Reading Comprehension

Reading Comprehension went back to being the ‘IIFT-kind-lengthy’ this year. There were five passages. Four of these had three questions each and one had four questions. The passages were from interesting areas. However, a majority of the passages were taken from academic sources. Hence, the language became verbose and confusing. Even the questions were not direct or fact-based. A lot of questions required a thorough understanding of the passage. The ‘fact-based’ questions were deceptively framed. Anyone with a good reading habit could have tackled this section successfully. Otherwise, the section would have ended up becoming time-consuming. One should have picked 3-4 passages and solved questions there.

A detailed breakup of the section is given below:

Topic Number of Questions Doable Questions Level of Difficulty
Passage 1: Culture 3 2 Moderate
Passage 2: Public Intellectuals 3 2 Difficult
Passage 3: Information flow 4 2 Difficult
Passage 4: Liberal Arts Education 3 1-2 Difficult
Passage 5: GDP 3 2 Moderate
Total 16 9-10 Difficult

English Usage

IIFT went back to a predictable pattern this year. The ‘phrase-clause’ based questions were missing this year. The word jumble questions continued to be there for the second consecutive year. The vague etymological origin questions reappeared after a year’s gap. Overall, the VA section was tough. The jumble word questions were not easy to identify. Only one question looked obvious. The analogy questions were completely weird and so were the word-matching questions. These went beyond the realm of the English language and looked more like GK based questions. The para-jumble, fill in the blank, and grammar based questions were easy. Accuracy in these questions will determine one’s performance in the paper.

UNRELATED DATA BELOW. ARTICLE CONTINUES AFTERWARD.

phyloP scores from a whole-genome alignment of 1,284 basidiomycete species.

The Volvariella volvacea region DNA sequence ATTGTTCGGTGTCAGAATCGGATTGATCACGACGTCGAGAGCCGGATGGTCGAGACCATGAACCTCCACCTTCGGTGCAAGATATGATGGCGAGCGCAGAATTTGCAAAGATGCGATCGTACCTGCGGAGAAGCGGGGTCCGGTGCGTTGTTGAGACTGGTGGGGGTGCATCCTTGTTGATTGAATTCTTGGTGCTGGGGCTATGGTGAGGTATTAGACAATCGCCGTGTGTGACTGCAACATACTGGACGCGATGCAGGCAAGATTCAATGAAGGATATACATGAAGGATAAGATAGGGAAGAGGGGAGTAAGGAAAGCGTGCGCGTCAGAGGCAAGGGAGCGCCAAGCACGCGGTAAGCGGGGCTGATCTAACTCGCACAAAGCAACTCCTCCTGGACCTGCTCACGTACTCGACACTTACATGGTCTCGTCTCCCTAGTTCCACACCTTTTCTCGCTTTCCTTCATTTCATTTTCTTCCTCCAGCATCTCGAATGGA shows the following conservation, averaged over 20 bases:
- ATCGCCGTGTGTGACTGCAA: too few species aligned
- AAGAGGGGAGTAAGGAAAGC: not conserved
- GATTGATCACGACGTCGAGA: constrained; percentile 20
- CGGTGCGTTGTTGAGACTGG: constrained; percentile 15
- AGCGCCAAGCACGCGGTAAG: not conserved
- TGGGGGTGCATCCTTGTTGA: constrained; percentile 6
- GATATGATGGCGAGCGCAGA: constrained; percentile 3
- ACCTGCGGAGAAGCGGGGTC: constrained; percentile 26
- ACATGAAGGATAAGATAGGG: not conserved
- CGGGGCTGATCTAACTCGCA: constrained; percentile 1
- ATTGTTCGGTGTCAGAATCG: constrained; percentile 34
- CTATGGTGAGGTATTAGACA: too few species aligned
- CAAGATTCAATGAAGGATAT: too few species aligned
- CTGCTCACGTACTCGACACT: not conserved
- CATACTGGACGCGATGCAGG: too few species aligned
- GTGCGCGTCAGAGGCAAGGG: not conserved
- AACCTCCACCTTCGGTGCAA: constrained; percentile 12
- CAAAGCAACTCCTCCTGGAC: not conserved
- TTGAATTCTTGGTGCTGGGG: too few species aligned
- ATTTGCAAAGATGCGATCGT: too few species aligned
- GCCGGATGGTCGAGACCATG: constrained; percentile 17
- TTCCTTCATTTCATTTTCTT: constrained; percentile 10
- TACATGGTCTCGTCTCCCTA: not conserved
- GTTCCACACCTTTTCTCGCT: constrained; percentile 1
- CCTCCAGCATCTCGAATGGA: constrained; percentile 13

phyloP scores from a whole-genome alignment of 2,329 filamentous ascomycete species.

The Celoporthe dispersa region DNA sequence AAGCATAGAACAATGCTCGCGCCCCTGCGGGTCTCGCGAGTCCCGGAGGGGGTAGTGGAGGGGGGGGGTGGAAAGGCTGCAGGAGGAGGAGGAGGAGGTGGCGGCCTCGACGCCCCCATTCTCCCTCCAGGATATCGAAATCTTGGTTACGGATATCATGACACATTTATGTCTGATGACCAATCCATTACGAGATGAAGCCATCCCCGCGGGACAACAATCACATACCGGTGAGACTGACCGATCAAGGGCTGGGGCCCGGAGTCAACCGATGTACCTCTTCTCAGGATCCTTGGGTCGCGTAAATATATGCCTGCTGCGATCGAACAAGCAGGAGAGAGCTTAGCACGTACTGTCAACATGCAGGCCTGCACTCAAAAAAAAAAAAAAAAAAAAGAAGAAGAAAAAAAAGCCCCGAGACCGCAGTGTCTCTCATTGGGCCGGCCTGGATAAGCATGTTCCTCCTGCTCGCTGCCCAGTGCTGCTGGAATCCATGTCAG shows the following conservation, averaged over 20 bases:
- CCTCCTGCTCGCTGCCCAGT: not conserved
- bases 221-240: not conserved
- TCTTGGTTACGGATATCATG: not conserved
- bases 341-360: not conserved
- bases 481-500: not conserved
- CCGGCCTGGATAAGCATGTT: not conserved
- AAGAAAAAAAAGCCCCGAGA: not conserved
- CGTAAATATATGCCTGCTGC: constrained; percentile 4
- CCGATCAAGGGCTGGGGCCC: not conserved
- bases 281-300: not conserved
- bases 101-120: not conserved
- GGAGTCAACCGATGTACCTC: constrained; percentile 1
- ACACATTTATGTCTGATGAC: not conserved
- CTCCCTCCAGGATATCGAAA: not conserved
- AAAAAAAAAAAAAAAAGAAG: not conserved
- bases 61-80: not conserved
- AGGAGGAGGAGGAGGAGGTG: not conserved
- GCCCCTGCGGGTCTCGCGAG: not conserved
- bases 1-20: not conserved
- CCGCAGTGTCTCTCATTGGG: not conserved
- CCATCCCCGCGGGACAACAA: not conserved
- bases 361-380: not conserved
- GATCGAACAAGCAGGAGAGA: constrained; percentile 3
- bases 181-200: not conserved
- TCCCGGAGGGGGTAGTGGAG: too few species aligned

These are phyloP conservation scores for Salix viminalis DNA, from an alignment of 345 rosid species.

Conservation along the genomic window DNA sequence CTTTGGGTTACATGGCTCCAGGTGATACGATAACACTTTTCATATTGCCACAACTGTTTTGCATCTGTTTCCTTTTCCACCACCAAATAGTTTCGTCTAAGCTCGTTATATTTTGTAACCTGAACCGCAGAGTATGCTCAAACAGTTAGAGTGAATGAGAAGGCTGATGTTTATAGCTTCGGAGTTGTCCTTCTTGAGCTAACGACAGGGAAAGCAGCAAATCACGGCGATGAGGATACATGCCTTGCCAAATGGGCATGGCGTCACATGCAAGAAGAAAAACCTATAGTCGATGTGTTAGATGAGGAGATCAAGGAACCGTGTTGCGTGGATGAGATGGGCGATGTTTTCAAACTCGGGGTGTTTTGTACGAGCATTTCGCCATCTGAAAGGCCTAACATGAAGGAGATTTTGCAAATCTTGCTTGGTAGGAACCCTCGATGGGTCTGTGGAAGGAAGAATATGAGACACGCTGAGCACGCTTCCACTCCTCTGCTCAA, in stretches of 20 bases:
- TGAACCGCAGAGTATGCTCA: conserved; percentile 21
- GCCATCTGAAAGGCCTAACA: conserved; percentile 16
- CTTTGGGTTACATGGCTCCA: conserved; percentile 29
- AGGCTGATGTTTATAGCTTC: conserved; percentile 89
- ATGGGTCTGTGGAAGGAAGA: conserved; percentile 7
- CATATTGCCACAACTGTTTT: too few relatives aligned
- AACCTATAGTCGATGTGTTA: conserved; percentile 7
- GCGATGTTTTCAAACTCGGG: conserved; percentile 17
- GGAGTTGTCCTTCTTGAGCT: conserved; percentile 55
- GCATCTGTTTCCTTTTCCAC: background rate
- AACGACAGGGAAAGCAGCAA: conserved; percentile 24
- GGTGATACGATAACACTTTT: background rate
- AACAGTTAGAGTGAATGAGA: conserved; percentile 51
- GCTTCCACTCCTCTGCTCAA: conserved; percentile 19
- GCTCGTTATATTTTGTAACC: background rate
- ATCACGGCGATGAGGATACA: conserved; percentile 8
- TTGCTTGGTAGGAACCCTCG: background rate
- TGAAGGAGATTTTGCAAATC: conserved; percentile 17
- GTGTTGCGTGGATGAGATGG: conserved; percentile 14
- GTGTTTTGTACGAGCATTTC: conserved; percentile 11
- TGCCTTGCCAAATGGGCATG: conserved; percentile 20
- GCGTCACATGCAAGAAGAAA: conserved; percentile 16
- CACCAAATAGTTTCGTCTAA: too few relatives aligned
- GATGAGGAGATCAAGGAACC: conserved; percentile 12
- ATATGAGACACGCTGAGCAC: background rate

A detailed breakup of the section is given below:

Topic Number of Questions Doable Questions Level of Difficulty
Jumble words 3 1 Difficult
Analogy 2 0-1 Weirdly difficult
Fill in the blanks (2 blanks) 3 2-3 Easy
Match the column 2 1-2 Moderate
Spot the error 2 2 Easy
Word Roots 4 1 Moderate-Difficult
Sentence Improvement 2 2 Easy
Para Jumble (4 sentences) 2 2 Easy
Total 20 11-12 Moderate-Difficult

Quantitative Ability

This section continued to be verbose and students would end up not attempting more than 10-12 questions with about 85% accuracy in 30 mins. As always the weightage to Geometry and Modern Math was higher compared to other entrance exams.

Topic Number of Questions Doable Questions Level of Difficulty
Arithmetic 5 3 Moderate
Algebra 7 4 Easy-Moderate
Geometry and Mensuration 5 2 Moderate
P&C, Probability and set theory 3 2 Easy-Moderate
Total 20 10 Moderate

An overall score of 31-33 should be enough for General category students to clear the cutoff.

All the best! Keep working hard for the forthcoming examinations. 

Team CL

Disclaimer: The analysis given above has been prepared by Career Launcher experts. The information given here has no bearing on your actual score. Career Launcher does not take responsibility for any discrepancy between the information in this document and the actual result.

ARKS Srinivas

ARKS Srinivas is an alumnus of IIM Calcutta and has been the All India CAT Director at TIME. He is currently the National Head for MBA Prep at Career Launcher.